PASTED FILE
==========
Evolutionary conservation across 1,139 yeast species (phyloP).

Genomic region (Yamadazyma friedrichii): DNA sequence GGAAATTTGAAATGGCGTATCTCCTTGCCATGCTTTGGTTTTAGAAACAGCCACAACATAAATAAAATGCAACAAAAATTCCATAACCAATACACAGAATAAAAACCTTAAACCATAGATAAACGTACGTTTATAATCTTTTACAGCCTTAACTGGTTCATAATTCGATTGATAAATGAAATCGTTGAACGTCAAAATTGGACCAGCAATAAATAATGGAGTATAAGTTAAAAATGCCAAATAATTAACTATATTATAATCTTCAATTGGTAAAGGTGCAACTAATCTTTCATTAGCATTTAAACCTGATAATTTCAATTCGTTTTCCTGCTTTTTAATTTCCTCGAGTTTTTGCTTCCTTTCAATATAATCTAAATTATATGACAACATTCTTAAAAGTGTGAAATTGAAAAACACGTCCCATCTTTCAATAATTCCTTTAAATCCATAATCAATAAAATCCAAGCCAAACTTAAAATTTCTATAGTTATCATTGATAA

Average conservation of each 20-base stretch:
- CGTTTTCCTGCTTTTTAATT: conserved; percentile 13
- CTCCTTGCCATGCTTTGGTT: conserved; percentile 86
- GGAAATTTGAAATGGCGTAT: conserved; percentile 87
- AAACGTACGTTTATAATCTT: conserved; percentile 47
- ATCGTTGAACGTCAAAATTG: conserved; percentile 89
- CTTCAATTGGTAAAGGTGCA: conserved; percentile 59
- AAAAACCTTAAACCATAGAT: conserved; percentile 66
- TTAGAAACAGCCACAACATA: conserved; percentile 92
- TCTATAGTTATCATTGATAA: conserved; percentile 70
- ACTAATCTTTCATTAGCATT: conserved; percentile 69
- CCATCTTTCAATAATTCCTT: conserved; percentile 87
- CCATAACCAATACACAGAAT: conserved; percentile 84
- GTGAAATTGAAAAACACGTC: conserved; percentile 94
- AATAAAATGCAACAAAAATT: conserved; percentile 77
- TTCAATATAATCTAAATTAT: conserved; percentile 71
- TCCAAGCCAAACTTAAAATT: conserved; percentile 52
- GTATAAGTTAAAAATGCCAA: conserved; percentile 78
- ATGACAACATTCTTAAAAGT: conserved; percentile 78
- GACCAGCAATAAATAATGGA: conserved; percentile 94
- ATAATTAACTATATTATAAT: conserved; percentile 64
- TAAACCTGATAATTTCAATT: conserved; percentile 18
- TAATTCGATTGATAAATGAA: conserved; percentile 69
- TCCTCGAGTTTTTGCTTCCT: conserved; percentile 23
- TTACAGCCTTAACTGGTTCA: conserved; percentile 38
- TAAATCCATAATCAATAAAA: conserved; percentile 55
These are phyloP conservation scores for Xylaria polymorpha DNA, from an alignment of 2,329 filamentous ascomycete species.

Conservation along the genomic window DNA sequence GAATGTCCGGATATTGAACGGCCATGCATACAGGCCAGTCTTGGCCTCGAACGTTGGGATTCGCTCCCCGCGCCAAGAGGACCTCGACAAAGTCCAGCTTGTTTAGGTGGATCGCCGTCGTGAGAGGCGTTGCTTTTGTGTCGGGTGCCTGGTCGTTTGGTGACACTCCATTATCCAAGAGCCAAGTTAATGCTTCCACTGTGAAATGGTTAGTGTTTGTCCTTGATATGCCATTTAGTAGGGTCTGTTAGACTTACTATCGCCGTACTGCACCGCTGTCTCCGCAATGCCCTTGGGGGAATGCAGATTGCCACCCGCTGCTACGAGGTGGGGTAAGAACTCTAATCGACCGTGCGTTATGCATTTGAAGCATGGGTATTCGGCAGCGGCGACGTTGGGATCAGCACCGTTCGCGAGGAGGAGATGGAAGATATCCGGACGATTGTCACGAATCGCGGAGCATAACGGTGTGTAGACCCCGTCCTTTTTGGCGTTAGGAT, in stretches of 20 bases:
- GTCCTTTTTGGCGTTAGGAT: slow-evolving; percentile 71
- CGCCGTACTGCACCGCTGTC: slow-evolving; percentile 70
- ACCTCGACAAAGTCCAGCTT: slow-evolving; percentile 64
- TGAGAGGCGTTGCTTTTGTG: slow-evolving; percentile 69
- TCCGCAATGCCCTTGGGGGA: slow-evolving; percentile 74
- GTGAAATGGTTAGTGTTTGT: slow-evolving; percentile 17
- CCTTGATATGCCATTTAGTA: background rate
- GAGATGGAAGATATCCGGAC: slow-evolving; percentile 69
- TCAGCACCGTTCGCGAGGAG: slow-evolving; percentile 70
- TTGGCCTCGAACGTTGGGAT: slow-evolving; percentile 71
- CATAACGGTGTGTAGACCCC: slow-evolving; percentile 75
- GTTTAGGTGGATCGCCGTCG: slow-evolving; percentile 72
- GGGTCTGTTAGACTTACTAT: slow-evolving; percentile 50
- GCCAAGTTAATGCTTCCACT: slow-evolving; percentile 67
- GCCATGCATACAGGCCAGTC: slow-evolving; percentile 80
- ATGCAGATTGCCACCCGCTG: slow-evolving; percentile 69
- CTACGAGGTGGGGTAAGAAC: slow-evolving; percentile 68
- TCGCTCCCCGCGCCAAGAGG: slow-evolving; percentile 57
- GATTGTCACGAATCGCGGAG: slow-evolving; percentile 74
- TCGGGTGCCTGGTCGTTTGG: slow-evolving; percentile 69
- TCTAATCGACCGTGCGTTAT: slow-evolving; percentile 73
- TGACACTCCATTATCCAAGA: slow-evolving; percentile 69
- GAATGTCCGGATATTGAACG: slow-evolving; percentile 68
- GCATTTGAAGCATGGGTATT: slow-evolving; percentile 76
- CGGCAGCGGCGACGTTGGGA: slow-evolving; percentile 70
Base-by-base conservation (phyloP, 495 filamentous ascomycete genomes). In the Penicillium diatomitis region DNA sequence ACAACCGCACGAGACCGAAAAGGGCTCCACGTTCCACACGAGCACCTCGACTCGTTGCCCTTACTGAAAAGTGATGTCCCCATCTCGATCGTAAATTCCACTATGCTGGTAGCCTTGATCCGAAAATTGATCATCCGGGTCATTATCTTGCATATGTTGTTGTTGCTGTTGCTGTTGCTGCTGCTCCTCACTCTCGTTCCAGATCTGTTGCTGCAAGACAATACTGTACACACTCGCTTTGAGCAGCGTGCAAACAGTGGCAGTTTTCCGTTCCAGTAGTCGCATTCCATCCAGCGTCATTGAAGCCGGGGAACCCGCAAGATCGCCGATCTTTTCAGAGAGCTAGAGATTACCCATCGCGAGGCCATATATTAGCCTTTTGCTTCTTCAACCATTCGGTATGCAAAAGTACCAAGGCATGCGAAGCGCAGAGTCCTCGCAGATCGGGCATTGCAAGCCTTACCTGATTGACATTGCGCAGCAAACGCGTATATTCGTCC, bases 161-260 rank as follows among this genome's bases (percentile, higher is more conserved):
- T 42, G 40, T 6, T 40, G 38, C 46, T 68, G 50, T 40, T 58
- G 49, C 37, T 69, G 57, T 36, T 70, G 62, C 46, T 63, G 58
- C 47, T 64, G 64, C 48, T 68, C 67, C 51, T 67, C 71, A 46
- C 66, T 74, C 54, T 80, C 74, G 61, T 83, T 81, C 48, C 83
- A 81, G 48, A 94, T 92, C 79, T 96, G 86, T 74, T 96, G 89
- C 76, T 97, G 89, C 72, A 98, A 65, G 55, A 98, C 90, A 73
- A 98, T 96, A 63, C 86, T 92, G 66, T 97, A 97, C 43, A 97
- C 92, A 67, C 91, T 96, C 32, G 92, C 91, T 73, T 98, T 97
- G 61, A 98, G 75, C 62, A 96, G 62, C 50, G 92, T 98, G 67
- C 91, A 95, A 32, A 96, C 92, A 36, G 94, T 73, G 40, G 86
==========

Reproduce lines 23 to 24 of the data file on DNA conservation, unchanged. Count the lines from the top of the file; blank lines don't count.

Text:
- ATAATTAACTATATTATAAT: conserved; percentile 64
- TAAACCTGATAATTTCAATT: conserved; percentile 18